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Section 508 and Accessibility Best Practices

The Law: Section 508 and Accessibility

In 1998, Congress amended the Rehabilitation Act of 1973 to require Federal agencies to make their electronic and information technology (EIT) accessible to individuals with disabilities.

The law applies to all Federal agencies when they develop, procure, maintain, or use electronic and information technology. Under Section 508, agencies must provide disabled employees and members of the public access to information that is comparable to access available to others.

Section 508 in Action

“I know a little more about the law, now how do I comply?” you might ask. When creating content, use built-in accessibility capabilities and keep in mind the following best practices!

Accessibility Best Practices

These best practices are applicable to all document formats:

  • A screenshot of a user adding alternative text to SmartArt in a PowerPoint.
    Adding alt text to SmartArt in PowerPoint.

    Include alternative text with all visuals and tables – Alt text helps people who can’t see the screen to understand what’s important in images and other visuals.

  • Add meaningful hyperlink text and ScreenTips – People who use screen readers sometimes scan lists of links; links should convey clear and accurate information about the link’s destination.
  • Ensure that color is not the only means of conveying information – People who are blind, have low vision, or are colorblind might miss out on the meaning conveyed by certain colors.
  • Use sufficient contrast for text and background colors – If your content has a high level of contrast between text and background, more people can see and use the content.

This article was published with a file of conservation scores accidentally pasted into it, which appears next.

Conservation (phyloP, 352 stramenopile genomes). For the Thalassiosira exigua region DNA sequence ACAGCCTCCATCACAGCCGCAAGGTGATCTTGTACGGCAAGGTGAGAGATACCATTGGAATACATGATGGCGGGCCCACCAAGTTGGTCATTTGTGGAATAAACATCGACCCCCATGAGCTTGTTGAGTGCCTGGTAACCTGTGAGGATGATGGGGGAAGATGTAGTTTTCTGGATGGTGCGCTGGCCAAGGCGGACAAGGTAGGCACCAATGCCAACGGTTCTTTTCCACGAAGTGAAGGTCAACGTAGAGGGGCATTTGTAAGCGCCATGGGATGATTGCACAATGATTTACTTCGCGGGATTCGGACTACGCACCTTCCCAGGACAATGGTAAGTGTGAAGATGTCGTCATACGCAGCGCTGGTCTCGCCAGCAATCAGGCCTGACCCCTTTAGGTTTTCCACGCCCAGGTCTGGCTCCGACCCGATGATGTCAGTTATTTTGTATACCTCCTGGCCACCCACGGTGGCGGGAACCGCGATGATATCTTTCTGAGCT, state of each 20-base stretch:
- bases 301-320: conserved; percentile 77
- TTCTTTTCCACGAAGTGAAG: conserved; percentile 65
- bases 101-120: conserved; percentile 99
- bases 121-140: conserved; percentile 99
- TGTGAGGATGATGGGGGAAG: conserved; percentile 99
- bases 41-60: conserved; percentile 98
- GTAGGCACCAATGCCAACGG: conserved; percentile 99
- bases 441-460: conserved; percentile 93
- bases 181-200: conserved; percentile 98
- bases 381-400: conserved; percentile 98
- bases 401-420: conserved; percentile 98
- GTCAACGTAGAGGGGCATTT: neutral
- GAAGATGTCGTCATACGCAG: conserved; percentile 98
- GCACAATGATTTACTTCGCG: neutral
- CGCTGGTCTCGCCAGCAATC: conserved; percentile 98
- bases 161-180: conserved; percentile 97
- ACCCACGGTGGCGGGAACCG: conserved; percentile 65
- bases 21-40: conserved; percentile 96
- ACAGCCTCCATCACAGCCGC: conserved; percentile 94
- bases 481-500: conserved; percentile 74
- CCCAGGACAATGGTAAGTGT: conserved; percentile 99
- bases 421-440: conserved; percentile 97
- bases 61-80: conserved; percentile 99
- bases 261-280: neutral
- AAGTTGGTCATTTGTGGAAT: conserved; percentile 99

• A screenshot of a user applying built-in heading styles to a title in a Word document.
    Applying built-in heading styles to a title in a Word document.

    Use built-in headings and styles – To preserve tab order and to make it easier for screen readers to read your documents, use a logical heading order and the built-in formatting tools.

  • Use a simple table structure, and specify column header information – Screen readers keep track of their location in a table by counting table cells. If a table is nested within another table or if a cell is merged or split, the screen reader loses count and can’t provide helpful information about the table after that point. Blank cells in a table could also mislead someone using a screen reader into thinking that there is nothing more in the table.

These additional best practices are tailored to specific document types:

Excel:

  • Give all sheet tabs unique names, and remove blank sheets – Screen readers read sheet names, which provide information about what is found on the worksheet, making it easier to understand the contents of a workbook and to navigate through it.

PowerPoint:

  • Give every slide a unique title, and check the reading order of slide contents – People who are blind, have low vision, or a reading disability rely on slide titles to navigate. A screen reader reads slide contents in a certain order, including the title, text, and alt text for shapes and table contents. It’s important to make sure that the slide contents are read in the order that you intend.
  • A screenshot of a user using the Font group in Word to change the font type, size, style, and color.
    Formatting the text of a title for accessibility.

    Use a larger font size (18pt or larger), sans serif fonts, and sufficient white space – For people who have dyslexia or have low vision, reduce the reading load. Avoid using all capital letters and excessive italics or underlines. Include ample white space between sentences and paragraphs.

Need Help?

Not sure how to implement these best practices into your work? If you need help, Microsoft Office has a series of blog pages for Word, Excel, and PowerPoint that provide step-by-step instructions on how to follow each one.

Additional Resources

The Distance Learning Group has also compiled a list of relevant resources to help you make your content the most accessible it can be.